Heliena Walton brings unique businesses to San Juan Bautista

Notably Noble Co. opens as a companion shop to her successful Thankful Co.

Notably Noble Co. a men’s clothing store in San Juan Bautista, has held its soft opening. For founder Heliena Walton, 47, it’s the final step in finding a permanent home for a shop she has wanted to own since she was a teenager. 

And for Walton, it is another business to add to the list of successful enterprises she has founded or run. From a cleaning service to construction service to education to a series of storefronts, Walton has been creating businesses since she was a teenager and now has two stores in downtown San Juan Bautista.

“I started my first business with my best friend, Tina Etheridge, when I was 16 years old,” she said. “We wanted to open a men’s clothing store and we needed some funding to make it happen, something that would not cost much to get started. We started a cleaning service called Tidy Queens: ‘If you want the best, forget the rest. Call on royalty, we’re the queens of clean.’”

It was the beginning of a series of twists and turns that seemed to take Walton further from her goal of starting Notably Noble Co. Detours included starting her own business in construction management and running the charter school her children attended.

“After the charter school closed, I started working in San Juan Bautista,” she said.” My uncle, Dante Bains, told me he was getting a store started and asked me to help. When I got it up and running, his wife Patricia took it over and it became Mrs. B’s Z Place. I still had the construction management job going on but I was able to finally get my men’s store up and running on Third Street.”

The store, In Style, was an immediate success. Walton decided to expand into the location next door, which led to the closure of the store which she had worked so hard to create.

“I ran that store for seven years,” she said. “We did really well, so the idea was that I would start a sister store right next to it with women’s products. We were going to knock down the wall between them but there was a lot of asbestos that complicated things. It took a long time for the abatement and I had a lot of inventory in storage so I opened a new In Style store at Cannery Row in Monterey. I started doing shows and jazz festivals, which made more money than the store did.”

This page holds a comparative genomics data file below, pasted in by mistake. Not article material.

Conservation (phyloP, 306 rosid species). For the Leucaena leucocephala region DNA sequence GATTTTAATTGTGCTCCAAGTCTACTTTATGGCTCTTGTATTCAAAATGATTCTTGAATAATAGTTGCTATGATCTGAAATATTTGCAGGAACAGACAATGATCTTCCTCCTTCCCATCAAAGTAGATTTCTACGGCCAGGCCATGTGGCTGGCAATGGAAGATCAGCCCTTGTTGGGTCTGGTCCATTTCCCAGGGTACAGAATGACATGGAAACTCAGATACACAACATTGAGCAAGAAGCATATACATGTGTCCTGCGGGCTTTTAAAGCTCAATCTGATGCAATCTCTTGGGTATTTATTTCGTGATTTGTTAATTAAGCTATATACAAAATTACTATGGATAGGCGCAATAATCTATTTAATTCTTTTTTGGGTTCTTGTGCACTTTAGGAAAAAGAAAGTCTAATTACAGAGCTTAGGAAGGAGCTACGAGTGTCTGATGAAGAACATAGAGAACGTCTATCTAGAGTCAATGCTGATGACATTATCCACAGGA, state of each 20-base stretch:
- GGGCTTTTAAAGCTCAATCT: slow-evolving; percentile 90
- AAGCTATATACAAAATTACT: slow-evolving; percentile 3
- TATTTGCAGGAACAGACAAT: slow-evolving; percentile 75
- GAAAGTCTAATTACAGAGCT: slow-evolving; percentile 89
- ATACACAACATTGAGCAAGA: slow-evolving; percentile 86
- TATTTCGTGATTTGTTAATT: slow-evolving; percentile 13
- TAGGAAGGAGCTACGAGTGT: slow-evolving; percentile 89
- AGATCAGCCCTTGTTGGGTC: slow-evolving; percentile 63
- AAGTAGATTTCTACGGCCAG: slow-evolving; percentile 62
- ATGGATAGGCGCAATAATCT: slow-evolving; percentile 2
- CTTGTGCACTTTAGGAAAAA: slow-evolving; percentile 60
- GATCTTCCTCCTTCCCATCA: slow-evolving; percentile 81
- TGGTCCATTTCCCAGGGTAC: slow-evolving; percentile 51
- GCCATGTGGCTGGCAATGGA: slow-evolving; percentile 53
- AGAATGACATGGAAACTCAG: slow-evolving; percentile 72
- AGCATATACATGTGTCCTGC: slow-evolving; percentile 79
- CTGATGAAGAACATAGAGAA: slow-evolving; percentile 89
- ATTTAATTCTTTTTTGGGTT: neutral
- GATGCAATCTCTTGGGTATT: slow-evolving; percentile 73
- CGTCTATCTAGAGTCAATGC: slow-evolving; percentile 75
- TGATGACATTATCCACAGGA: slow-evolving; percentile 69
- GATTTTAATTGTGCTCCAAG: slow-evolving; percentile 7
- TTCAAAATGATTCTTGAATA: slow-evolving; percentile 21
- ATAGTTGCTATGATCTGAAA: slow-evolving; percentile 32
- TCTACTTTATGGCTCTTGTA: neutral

In a defining moment for her business, a vendor from Stetson Hats offered her a money-back guarantee—if she invested $5,000 in his hats and they did not sell, he would personally buy them back.

“That catapulted me from doing shows and opened up a new world for me,” she said. “But I broke my ankle and had to close all my businesses because I did not have the staff to keep them open.”

Looking for a new start after her recovery, a conversation with Bains brought her a chance to get back to work, taking over Red Barn Antiques at 300 Third Street. Bains offered her a 50-50 split on sales, but she saw much more potential for the building.

“It came to me that this space is so big that we need to do more with it,” she said. “We started converting it to a convention center and office space. But I wanted to start another store. I had an idea to start a men’s work clothing store to complement a housing project my family was developing for the disenfranchised.”

Walton was starting to plan out the new store when her relentless work began to take its toll. In 2019, her doctor warned her that she needed to de-stress.